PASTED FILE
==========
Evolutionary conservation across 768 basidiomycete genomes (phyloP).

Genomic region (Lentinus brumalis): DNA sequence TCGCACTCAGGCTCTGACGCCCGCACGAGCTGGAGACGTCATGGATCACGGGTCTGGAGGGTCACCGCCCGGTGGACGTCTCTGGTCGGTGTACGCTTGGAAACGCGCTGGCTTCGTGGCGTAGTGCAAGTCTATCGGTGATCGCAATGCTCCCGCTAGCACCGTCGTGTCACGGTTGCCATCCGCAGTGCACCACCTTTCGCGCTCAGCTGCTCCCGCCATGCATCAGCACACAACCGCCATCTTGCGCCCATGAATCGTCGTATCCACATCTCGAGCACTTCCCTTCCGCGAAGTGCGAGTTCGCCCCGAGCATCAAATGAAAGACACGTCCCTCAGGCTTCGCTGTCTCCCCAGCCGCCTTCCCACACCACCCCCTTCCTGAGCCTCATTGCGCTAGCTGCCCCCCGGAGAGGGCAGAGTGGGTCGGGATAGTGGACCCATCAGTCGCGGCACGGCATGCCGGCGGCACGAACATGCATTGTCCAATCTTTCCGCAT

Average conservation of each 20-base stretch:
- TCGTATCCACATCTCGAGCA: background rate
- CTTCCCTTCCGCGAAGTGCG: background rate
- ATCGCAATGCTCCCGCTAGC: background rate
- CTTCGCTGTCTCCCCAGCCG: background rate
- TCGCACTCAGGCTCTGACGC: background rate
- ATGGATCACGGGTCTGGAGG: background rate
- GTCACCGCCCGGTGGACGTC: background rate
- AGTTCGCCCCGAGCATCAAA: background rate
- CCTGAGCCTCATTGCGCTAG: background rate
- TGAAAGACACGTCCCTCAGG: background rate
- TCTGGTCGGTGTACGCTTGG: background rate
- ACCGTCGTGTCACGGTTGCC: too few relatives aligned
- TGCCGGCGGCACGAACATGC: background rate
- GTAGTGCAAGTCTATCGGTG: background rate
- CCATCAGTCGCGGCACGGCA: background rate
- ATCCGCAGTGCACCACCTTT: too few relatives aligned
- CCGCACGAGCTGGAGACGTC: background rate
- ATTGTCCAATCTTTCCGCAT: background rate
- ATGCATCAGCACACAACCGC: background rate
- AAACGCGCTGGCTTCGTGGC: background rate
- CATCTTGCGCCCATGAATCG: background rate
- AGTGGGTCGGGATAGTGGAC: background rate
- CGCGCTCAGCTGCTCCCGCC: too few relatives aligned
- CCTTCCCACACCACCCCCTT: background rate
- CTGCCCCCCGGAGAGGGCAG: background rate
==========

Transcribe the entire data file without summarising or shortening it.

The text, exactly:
Evolutionary conservation across 768 basidiomycete genomes (phyloP).

Genomic region (Lentinus brumalis): DNA sequence TCGCACTCAGGCTCTGACGCCCGCACGAGCTGGAGACGTCATGGATCACGGGTCTGGAGGGTCACCGCCCGGTGGACGTCTCTGGTCGGTGTACGCTTGGAAACGCGCTGGCTTCGTGGCGTAGTGCAAGTCTATCGGTGATCGCAATGCTCCCGCTAGCACCGTCGTGTCACGGTTGCCATCCGCAGTGCACCACCTTTCGCGCTCAGCTGCTCCCGCCATGCATCAGCACACAACCGCCATCTTGCGCCCATGAATCGTCGTATCCACATCTCGAGCACTTCCCTTCCGCGAAGTGCGAGTTCGCCCCGAGCATCAAATGAAAGACACGTCCCTCAGGCTTCGCTGTCTCCCCAGCCGCCTTCCCACACCACCCCCTTCCTGAGCCTCATTGCGCTAGCTGCCCCCCGGAGAGGGCAGAGTGGGTCGGGATAGTGGACCCATCAGTCGCGGCACGGCATGCCGGCGGCACGAACATGCATTGTCCAATCTTTCCGCAT

Average conservation of each 20-base stretch:
- TCGTATCCACATCTCGAGCA: background rate
- CTTCCCTTCCGCGAAGTGCG: background rate
- ATCGCAATGCTCCCGCTAGC: background rate
- CTTCGCTGTCTCCCCAGCCG: background rate
- TCGCACTCAGGCTCTGACGC: background rate
- ATGGATCACGGGTCTGGAGG: background rate
- GTCACCGCCCGGTGGACGTC: background rate
- AGTTCGCCCCGAGCATCAAA: background rate
- CCTGAGCCTCATTGCGCTAG: background rate
- TGAAAGACACGTCCCTCAGG: background rate
- TCTGGTCGGTGTACGCTTGG: background rate
- ACCGTCGTGTCACGGTTGCC: too few relatives aligned
- TGCCGGCGGCACGAACATGC: background rate
- GTAGTGCAAGTCTATCGGTG: background rate
- CCATCAGTCGCGGCACGGCA: background rate
- ATCCGCAGTGCACCACCTTT: too few relatives aligned
- CCGCACGAGCTGGAGACGTC: background rate
- ATTGTCCAATCTTTCCGCAT: background rate
- ATGCATCAGCACACAACCGC: background rate
- AAACGCGCTGGCTTCGTGGC: background rate
- CATCTTGCGCCCATGAATCG: background rate
- AGTGGGTCGGGATAGTGGAC: background rate
- CGCGCTCAGCTGCTCCCGCC: too few relatives aligned
- CCTTCCCACACCACCCCCTT: background rate
- CTGCCCCCCGGAGAGGGCAG: background rate